By Katherine Guest/Hudson County View
NJCU is leasing its western campus to private developers for 50 years to gain revenue for a new performance art building containing an exponential amount of resources for the public and the university’s students, according to NJCU President Sue Henderson, who spoke in front of the council Wednesday evening.
After nearly two hours of heated discussion, the governing body ultimately voted 5-1-2 on the two tax abatements.
Voting in favor were council members Rolando Lavarro, Joyce Watterman, Daniel Rivera, Frank Gajewski and Candice Osborne. Jersey City’s Ward B councilman Chris Gadsden and Ward C Richard Boggiano abstained.
Ward D Councilman Michael Yun, who voted no, said he initially supported the project to keep new students debt free, but has since changed his stance since learning new information.
“This first time you were here, I supported you 100% because you mentioned that anyone who graduated from NJCU [will remain] debt free,” Yun told Henderson.
The debt free promise is referring to incoming freshman students. Henderson expected only 500 incoming students to take advantage of the debt free program. On the contrary, nearly 700 freshman students used the premise in 2016.
In Yun’s second breath, he added that tax breaks are not necessary for developers who intend to gain a profit from Jersey City’s property demand.
The abatements could save developers PRC Group $20,776,342 over the course of 30 years.
“I’m not against the project, I’m against the financial agreement, which we need to talk about how much they’re going to contribute to the city of Jersey City,” said Yun, who expressed concerned about career opportunities for Jersey City residents.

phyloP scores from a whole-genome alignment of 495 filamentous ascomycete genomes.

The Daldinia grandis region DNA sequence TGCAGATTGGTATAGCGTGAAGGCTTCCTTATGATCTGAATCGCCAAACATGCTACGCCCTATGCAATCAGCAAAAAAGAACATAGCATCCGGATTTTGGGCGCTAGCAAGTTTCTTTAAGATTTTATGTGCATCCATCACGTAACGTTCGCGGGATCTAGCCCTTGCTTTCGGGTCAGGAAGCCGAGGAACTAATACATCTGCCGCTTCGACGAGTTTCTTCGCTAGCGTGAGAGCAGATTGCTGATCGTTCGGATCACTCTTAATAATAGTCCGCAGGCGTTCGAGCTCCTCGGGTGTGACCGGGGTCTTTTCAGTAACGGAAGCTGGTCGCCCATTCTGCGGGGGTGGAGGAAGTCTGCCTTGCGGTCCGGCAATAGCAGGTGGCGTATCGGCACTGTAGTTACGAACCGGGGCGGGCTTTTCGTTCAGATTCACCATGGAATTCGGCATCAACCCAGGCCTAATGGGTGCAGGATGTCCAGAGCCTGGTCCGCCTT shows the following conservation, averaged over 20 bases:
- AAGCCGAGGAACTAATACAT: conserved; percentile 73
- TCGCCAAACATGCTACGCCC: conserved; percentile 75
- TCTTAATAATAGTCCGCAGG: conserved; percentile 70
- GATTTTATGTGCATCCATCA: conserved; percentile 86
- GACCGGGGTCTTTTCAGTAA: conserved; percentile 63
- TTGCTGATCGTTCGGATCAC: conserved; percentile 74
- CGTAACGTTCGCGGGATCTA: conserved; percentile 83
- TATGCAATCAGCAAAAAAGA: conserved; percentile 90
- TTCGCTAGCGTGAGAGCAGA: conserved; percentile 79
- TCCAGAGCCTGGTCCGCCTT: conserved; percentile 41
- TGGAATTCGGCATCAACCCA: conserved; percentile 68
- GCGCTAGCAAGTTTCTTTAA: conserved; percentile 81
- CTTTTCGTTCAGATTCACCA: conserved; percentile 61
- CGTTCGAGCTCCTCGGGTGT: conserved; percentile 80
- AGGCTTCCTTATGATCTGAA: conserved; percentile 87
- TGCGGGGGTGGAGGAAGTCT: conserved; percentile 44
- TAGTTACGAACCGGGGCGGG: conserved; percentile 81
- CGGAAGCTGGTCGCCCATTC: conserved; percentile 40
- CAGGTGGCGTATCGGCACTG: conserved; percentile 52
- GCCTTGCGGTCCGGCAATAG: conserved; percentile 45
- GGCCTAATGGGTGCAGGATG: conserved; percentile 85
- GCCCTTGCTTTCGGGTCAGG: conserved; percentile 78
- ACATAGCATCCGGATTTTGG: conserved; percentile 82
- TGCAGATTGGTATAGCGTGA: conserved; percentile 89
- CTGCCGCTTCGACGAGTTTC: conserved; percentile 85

“If the financial agreement does not protect the people of Jersey City, then I have to say no.”
Henderson further stated that private development on campus would allow the construction of an academic building without raising tuition at the expense of students and taxpayers.
Henderson also informed the council that the $84.6 million project will add 301 market-rate residential units with approximately 12,000 square feet of commercial space.
The expansion will eventually also include a grocery store, gym, and a 146-car parking garage.
Council members who voted in favor agreed with Henderson that the benefits far outweighed the negatives.
Even though Osborne highlighted the lack of conversation on the debt free premise during the meeting, she acknowledged the project should be helpful to those with limited means to pay for a college tuition.
The council voted on two abatements: the first was two buildings planned for Carbon Place that will contain 152 units. Then, located between Route 440 and West Side Avenue, the second building will house an additional 139 units.